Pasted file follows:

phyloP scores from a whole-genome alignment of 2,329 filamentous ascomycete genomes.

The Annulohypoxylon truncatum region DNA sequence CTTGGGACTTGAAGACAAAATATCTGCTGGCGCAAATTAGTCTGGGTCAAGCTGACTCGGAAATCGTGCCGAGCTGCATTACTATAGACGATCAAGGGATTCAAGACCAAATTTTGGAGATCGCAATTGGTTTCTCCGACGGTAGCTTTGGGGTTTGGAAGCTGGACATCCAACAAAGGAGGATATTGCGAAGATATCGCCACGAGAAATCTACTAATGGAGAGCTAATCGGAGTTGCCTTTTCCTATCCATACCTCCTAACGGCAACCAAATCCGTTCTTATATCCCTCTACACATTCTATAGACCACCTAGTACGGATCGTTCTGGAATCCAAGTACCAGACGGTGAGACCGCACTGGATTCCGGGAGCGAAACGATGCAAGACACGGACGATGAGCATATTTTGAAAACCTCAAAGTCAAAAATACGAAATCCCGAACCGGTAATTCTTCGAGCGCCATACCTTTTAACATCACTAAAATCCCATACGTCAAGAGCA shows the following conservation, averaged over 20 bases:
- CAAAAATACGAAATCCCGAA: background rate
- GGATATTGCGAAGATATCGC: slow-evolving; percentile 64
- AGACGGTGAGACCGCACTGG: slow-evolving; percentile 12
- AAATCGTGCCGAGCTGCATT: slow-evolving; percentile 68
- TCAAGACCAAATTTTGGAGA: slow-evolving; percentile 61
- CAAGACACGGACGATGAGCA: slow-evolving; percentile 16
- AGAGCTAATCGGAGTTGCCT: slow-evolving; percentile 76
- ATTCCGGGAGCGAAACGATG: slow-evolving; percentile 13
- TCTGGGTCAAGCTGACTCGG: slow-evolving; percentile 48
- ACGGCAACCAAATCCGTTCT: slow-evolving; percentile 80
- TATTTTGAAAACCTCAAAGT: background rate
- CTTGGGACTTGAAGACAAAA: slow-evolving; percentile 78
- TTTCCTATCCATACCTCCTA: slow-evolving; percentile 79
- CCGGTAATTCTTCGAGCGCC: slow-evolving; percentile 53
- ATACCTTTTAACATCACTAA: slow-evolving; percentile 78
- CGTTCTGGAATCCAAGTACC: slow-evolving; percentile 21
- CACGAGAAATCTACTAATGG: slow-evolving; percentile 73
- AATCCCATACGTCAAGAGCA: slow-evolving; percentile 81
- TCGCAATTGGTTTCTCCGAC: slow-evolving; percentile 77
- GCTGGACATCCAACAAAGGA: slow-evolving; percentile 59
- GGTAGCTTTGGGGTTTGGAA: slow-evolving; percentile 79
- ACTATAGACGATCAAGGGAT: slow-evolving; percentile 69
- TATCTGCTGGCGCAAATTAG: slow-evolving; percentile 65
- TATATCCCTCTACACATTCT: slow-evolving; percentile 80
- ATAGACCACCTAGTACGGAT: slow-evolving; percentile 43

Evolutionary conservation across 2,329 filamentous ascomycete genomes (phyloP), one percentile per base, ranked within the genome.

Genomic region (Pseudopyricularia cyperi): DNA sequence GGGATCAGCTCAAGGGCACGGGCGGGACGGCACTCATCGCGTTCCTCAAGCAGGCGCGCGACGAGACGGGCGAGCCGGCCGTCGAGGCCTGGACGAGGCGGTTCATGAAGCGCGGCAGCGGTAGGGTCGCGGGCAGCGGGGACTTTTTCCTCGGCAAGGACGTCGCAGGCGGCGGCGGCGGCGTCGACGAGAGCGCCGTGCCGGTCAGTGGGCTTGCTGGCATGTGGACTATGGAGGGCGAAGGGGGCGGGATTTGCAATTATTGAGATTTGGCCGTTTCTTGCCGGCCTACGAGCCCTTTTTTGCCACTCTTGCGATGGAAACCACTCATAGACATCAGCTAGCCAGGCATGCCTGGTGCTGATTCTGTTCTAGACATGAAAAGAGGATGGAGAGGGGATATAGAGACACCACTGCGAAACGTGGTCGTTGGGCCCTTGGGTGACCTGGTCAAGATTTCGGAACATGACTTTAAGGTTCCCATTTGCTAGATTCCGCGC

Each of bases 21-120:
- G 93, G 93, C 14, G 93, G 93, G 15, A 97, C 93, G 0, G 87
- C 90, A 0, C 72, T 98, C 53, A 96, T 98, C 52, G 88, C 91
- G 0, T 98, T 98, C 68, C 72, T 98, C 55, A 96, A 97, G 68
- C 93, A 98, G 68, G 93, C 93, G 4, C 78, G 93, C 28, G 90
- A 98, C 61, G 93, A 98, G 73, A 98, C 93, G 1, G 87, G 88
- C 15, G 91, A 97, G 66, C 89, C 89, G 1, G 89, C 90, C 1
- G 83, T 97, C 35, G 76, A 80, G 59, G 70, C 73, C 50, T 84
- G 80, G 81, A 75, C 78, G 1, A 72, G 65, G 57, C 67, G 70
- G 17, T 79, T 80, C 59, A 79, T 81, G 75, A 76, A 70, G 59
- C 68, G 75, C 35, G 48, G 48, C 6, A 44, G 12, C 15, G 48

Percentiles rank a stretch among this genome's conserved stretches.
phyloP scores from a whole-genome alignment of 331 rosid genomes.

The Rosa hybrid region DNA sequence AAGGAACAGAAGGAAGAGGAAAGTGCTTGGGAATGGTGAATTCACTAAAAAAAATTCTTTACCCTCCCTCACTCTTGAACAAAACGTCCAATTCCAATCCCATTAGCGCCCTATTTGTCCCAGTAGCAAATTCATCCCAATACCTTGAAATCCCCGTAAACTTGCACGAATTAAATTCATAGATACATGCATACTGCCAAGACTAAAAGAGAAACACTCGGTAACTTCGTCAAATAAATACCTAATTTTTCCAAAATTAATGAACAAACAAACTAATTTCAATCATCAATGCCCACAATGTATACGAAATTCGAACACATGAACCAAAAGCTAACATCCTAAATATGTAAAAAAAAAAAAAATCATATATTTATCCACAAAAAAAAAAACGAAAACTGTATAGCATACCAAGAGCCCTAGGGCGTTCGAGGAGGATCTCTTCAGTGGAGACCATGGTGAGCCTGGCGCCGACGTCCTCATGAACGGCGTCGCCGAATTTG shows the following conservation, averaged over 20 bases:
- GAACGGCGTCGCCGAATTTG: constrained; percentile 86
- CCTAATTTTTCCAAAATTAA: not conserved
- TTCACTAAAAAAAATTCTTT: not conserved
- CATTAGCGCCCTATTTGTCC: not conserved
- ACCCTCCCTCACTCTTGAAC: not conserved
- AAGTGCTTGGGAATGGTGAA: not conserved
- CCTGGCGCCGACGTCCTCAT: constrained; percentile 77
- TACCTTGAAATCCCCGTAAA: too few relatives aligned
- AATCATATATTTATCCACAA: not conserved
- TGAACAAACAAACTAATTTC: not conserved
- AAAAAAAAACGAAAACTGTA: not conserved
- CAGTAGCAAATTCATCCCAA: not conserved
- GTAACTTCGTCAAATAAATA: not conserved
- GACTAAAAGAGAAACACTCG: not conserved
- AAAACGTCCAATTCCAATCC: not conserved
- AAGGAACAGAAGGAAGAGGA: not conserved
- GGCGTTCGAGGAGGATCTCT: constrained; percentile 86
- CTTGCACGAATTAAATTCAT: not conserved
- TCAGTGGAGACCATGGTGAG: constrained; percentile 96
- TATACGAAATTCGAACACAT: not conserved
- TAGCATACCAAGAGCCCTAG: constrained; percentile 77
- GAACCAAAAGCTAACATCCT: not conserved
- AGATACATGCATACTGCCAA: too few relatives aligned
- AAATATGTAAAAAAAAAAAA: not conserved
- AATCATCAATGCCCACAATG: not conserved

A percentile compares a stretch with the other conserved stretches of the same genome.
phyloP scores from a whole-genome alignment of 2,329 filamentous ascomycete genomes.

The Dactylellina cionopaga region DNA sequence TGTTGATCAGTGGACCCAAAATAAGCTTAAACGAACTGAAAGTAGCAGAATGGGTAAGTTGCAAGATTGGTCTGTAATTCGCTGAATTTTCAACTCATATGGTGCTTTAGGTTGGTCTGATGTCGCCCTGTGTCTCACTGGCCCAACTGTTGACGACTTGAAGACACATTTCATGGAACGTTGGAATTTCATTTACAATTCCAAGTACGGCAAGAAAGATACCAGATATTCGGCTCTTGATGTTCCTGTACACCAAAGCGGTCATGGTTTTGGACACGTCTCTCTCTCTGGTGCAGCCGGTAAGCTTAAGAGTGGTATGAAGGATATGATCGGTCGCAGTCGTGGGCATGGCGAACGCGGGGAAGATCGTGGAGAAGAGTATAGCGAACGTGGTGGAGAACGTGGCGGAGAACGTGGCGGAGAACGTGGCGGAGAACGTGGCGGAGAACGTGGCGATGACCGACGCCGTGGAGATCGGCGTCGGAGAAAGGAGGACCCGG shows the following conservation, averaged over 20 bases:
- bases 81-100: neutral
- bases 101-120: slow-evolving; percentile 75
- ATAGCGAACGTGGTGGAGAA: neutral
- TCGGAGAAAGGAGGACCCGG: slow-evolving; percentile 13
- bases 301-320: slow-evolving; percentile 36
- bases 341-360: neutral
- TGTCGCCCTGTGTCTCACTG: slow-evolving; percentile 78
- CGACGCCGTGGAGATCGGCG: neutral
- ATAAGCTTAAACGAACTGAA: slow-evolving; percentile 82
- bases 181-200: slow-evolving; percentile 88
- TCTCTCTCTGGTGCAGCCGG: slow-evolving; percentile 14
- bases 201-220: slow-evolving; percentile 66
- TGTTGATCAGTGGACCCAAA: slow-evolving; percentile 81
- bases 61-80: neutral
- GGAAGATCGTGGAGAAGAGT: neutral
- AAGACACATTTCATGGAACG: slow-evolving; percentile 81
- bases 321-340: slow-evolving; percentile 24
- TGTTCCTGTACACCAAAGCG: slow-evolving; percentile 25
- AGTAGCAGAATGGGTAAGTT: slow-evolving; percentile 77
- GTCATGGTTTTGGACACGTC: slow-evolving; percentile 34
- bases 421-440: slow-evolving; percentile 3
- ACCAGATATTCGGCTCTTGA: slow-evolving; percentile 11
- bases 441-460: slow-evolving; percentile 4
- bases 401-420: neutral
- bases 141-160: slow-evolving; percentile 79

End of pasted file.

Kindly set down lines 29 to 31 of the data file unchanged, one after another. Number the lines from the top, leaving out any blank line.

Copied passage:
Genomic region (Pseudopyricularia cyperi): DNA sequence GGGATCAGCTCAAGGGCACGGGCGGGACGGCACTCATCGCGTTCCTCAAGCAGGCGCGCGACGAGACGGGCGAGCCGGCCGTCGAGGCCTGGACGAGGCGGTTCATGAAGCGCGGCAGCGGTAGGGTCGCGGGCAGCGGGGACTTTTTCCTCGGCAAGGACGTCGCAGGCGGCGGCGGCGGCGTCGACGAGAGCGCCGTGCCGGTCAGTGGGCTTGCTGGCATGTGGACTATGGAGGGCGAAGGGGGCGGGATTTGCAATTATTGAGATTTGGCCGTTTCTTGCCGGCCTACGAGCCCTTTTTTGCCACTCTTGCGATGGAAACCACTCATAGACATCAGCTAGCCAGGCATGCCTGGTGCTGATTCTGTTCTAGACATGAAAAGAGGATGGAGAGGGGATATAGAGACACCACTGCGAAACGTGGTCGTTGGGCCCTTGGGTGACCTGGTCAAGATTTCGGAACATGACTTTAAGGTTCCCATTTGCTAGATTCCGCGC

Each of bases 21-120:
- G 93, G 93, C 14, G 93, G 93, G 15, A 97, C 93, G 0, G 87